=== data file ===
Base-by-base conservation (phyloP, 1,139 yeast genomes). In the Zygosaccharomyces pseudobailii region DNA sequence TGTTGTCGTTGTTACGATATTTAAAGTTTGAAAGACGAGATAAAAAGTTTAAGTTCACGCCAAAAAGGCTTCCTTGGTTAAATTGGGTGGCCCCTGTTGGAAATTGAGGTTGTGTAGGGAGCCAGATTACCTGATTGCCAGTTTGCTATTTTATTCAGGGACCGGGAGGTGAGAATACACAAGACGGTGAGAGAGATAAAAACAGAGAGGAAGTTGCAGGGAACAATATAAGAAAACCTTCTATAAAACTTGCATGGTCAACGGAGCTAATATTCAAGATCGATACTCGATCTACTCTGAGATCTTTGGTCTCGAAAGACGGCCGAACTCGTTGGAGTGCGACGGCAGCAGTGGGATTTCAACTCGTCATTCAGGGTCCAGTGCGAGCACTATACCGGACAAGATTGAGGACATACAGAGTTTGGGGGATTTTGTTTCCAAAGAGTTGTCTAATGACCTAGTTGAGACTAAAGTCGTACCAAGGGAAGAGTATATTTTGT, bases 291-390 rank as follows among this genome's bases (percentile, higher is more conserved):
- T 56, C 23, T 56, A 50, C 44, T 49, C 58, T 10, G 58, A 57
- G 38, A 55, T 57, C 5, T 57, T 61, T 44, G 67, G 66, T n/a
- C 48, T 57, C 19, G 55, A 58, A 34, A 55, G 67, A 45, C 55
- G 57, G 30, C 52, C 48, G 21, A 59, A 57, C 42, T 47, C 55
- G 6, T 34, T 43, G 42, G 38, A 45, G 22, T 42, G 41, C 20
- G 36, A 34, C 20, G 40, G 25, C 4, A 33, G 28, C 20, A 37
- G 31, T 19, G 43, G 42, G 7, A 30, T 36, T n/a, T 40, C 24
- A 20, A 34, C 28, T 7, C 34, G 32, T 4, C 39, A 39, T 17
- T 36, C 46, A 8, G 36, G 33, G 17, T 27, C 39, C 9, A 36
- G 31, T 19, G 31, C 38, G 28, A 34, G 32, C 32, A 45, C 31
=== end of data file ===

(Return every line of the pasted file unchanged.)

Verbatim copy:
Base-by-base conservation (phyloP, 1,139 yeast genomes). In the Zygosaccharomyces pseudobailii region DNA sequence TGTTGTCGTTGTTACGATATTTAAAGTTTGAAAGACGAGATAAAAAGTTTAAGTTCACGCCAAAAAGGCTTCCTTGGTTAAATTGGGTGGCCCCTGTTGGAAATTGAGGTTGTGTAGGGAGCCAGATTACCTGATTGCCAGTTTGCTATTTTATTCAGGGACCGGGAGGTGAGAATACACAAGACGGTGAGAGAGATAAAAACAGAGAGGAAGTTGCAGGGAACAATATAAGAAAACCTTCTATAAAACTTGCATGGTCAACGGAGCTAATATTCAAGATCGATACTCGATCTACTCTGAGATCTTTGGTCTCGAAAGACGGCCGAACTCGTTGGAGTGCGACGGCAGCAGTGGGATTTCAACTCGTCATTCAGGGTCCAGTGCGAGCACTATACCGGACAAGATTGAGGACATACAGAGTTTGGGGGATTTTGTTTCCAAAGAGTTGTCTAATGACCTAGTTGAGACTAAAGTCGTACCAAGGGAAGAGTATATTTTGT, bases 291-390 rank as follows among this genome's bases (percentile, higher is more conserved):
- T 56, C 23, T 56, A 50, C 44, T 49, C 58, T 10, G 58, A 57
- G 38, A 55, T 57, C 5, T 57, T 61, T 44, G 67, G 66, T n/a
- C 48, T 57, C 19, G 55, A 58, A 34, A 55, G 67, A 45, C 55
- G 57, G 30, C 52, C 48, G 21, A 59, A 57, C 42, T 47, C 55
- G 6, T 34, T 43, G 42, G 38, A 45, G 22, T 42, G 41, C 20
- G 36, A 34, C 20, G 40, G 25, C 4, A 33, G 28, C 20, A 37
- G 31, T 19, G 43, G 42, G 7, A 30, T 36, T n/a, T 40, C 24
- A 20, A 34, C 28, T 7, C 34, G 32, T 4, C 39, A 39, T 17
- T 36, C 46, A 8, G 36, G 33, G 17, T 27, C 39, C 9, A 36
- G 31, T 19, G 31, C 38, G 28, A 34, G 32, C 32, A 45, C 31